Cookies on this website

We use cookies to ensure that we give you the best experience on our website. If you click 'Accept all cookies' we'll assume that you are happy to receive all cookies and you won't see this message again. If you click 'Reject all non-essential cookies' only necessary cookies providing core functionality such as security, network management, and accessibility will be enabled. Click 'Find out more' for information on how to change your cookie settings.

About the seminar

The Tibetans were the first refugees in India with no diasporic ties to the area, and likely to attract international recognition. The question of asylum provoked domestic debate about India’s relations with China and larger visions of non-alignment, with public opinion at odds with the government foreign policy machine. Ultimately the Indian government led by Prime Minister Nehru would focus on human rights with limited involvement from the international community, with public opinion calling for the group right to self-determination. Simultaneously, the Nehruvian vision of non-alignment was undergoing a change from its immediate post-colonial form. The Indian government tried to draw a clear line between those displaced by India’s own decolonisation and a crisis that was a thorn in the side of Sino-Indian bilateral relations in the bipolar world of the Cold War. In this way, we can look at the early 1960s as India’s introduction to the role of refugees in international realpolitik.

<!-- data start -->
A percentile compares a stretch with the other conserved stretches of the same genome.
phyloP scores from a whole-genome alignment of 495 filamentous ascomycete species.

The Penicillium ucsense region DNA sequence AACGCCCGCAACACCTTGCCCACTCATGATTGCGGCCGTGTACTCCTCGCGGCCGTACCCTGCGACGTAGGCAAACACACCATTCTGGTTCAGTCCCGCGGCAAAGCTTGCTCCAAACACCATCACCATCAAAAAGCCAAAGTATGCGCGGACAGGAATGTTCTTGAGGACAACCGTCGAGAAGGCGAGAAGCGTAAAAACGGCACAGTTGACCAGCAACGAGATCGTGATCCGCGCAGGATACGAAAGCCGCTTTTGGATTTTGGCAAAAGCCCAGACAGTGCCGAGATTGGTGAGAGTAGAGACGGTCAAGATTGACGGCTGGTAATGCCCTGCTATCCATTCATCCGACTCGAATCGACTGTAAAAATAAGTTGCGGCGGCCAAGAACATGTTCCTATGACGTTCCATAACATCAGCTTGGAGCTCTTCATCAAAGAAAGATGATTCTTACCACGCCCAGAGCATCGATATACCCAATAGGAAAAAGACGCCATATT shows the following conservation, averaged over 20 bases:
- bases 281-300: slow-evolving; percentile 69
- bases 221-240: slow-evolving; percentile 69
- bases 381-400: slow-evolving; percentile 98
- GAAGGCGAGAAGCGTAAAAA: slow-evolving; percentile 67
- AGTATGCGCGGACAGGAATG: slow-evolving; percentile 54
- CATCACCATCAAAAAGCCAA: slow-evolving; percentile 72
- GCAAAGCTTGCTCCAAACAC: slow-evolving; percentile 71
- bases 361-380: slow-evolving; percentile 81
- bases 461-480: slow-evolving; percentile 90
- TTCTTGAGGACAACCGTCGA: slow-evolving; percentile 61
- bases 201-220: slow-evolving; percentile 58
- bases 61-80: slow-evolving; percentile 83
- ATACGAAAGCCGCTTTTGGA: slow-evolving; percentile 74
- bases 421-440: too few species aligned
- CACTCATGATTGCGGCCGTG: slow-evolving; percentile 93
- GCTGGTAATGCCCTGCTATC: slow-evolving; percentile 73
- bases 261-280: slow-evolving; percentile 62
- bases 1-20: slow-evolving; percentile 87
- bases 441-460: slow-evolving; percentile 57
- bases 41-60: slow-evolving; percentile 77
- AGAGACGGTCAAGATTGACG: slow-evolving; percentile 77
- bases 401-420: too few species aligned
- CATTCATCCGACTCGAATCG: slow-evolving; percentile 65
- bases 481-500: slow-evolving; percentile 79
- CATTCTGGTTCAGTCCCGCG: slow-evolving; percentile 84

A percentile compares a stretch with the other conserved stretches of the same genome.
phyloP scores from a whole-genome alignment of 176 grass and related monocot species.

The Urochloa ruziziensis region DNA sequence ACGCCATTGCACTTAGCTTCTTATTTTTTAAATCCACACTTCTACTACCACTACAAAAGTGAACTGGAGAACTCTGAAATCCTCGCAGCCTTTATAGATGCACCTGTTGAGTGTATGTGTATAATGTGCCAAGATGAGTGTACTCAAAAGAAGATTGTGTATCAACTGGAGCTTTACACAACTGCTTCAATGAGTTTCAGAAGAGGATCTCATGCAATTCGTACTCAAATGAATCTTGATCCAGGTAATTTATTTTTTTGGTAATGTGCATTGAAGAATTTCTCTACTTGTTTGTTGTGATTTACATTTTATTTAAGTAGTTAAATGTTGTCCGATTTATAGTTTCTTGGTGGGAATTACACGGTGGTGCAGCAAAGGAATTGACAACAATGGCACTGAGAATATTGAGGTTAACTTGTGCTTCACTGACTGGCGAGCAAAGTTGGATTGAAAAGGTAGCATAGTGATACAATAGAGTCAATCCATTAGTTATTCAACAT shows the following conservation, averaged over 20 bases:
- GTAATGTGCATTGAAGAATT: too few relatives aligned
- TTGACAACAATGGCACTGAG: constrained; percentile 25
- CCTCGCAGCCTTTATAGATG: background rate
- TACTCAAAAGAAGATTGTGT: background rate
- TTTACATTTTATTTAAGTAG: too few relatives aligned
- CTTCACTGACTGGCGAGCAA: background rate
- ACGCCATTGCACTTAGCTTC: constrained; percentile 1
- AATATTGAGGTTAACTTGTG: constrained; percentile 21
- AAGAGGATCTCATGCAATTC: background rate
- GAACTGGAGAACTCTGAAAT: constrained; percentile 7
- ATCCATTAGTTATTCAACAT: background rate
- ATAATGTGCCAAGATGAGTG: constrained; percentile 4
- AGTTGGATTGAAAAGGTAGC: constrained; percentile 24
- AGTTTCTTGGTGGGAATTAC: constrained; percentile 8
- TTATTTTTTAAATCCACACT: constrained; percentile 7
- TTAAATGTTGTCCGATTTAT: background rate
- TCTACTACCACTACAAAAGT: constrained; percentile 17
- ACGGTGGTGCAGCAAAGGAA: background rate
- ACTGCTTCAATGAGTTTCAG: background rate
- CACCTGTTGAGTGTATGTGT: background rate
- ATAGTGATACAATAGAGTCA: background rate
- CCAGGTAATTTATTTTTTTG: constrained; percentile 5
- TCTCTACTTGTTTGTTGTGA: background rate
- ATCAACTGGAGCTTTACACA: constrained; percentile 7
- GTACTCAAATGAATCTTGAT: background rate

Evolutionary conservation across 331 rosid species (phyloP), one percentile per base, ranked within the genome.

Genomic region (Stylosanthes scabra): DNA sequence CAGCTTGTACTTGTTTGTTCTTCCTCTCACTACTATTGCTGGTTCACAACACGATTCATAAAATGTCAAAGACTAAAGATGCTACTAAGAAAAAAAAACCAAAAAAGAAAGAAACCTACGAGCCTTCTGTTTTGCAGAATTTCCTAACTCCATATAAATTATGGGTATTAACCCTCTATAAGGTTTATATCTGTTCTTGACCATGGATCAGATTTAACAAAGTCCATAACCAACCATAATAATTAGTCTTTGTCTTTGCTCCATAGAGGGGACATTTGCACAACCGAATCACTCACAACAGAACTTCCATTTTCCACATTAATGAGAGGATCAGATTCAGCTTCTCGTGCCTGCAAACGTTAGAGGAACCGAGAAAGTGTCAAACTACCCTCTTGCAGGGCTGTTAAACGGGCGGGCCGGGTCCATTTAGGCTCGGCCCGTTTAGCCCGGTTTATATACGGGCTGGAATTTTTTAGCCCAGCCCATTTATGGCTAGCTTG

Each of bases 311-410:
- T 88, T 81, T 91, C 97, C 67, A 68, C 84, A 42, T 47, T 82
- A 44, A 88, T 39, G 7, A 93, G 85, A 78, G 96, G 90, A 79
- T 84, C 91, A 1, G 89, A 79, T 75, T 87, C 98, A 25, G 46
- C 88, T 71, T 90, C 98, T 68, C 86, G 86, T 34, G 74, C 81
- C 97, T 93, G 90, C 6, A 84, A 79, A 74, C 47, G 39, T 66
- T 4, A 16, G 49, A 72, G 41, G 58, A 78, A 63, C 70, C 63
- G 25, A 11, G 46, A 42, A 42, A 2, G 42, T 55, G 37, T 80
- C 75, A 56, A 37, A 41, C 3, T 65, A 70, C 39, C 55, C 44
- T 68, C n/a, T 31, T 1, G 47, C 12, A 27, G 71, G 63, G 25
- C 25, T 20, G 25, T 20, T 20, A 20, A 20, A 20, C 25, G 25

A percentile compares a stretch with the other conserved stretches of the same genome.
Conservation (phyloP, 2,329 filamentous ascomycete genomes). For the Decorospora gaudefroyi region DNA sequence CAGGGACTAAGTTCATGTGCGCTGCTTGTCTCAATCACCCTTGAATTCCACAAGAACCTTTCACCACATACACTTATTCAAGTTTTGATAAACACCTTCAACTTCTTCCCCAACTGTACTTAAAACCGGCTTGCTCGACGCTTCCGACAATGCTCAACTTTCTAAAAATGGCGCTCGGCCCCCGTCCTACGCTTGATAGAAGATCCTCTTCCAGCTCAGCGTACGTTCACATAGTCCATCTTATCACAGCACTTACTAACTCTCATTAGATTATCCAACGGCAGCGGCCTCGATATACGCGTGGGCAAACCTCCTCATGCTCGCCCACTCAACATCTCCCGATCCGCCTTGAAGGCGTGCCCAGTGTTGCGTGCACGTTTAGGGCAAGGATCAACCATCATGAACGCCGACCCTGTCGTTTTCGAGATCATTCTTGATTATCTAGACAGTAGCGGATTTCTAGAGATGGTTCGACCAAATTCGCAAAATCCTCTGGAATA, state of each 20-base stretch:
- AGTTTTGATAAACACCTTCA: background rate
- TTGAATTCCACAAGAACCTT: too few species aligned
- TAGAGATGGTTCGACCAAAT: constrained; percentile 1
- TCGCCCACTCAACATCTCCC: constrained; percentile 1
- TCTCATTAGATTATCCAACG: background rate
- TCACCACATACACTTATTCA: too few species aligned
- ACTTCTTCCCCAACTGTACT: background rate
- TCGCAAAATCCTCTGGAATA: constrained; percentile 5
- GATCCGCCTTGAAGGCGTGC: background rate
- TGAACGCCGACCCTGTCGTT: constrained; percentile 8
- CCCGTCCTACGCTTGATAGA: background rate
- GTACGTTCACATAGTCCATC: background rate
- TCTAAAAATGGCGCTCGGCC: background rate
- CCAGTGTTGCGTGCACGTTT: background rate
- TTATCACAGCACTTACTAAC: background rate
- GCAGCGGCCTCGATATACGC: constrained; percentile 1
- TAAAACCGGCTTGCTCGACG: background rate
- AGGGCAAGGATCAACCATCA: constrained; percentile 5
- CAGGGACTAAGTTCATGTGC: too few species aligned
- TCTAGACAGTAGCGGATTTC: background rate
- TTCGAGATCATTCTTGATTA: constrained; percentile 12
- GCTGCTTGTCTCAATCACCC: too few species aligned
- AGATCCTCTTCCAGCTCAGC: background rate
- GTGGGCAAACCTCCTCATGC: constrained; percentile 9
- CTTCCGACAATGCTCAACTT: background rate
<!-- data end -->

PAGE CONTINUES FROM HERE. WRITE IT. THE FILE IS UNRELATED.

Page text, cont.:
About the speaker

Ria Kapoor is a DPhil Student at Lady Margaret Hall, University of Oxford, studying ‘Alternative conceptions of a refugee regime in India in the 20th century’.


The podcast of this seminar is available here >>

Annual Elizabeth Colson Lecture

The Annual Elizabeth Colson Lecture is held in Trinity term. It is named after Professor Elizabeth Colson, a renowned anthropologist.

Annual Harrell-Bond Lecture

The Annual Harrell-Bond Lecture is named in honour of Dr Barbara Harrell-Bond, the founding Director of the Refugee Studies Centre. It is held each year in Michaelmas term.

Public Seminar Series

Each term the RSC holds a series of public seminars, held on Wednesday evenings at Queen Elizabeth House. Click here for details of forthcoming seminars.

Connect with us

To keep up to date with our events and activities, sign up for email alerts from the RSC and Forced Migration Review, and connect with us on social media.

Forthcoming events

Skilled worker visas for refugees – a qualitative evaluation of the UK’s Displaced Talent Mobility Pilot

Wednesday, 05 June 2024, 5pm to 6pm @ Seminar Room 1, Queen Elizabeth House, 3 Mansfield Road, Oxford, OX1 3TB

A celebration of the life of David Turton

Saturday, 20 July 2024, 2pm to 3pm @ The Crypt Cafe, St Peters Church, Northchurch Terrace, London N1 4DA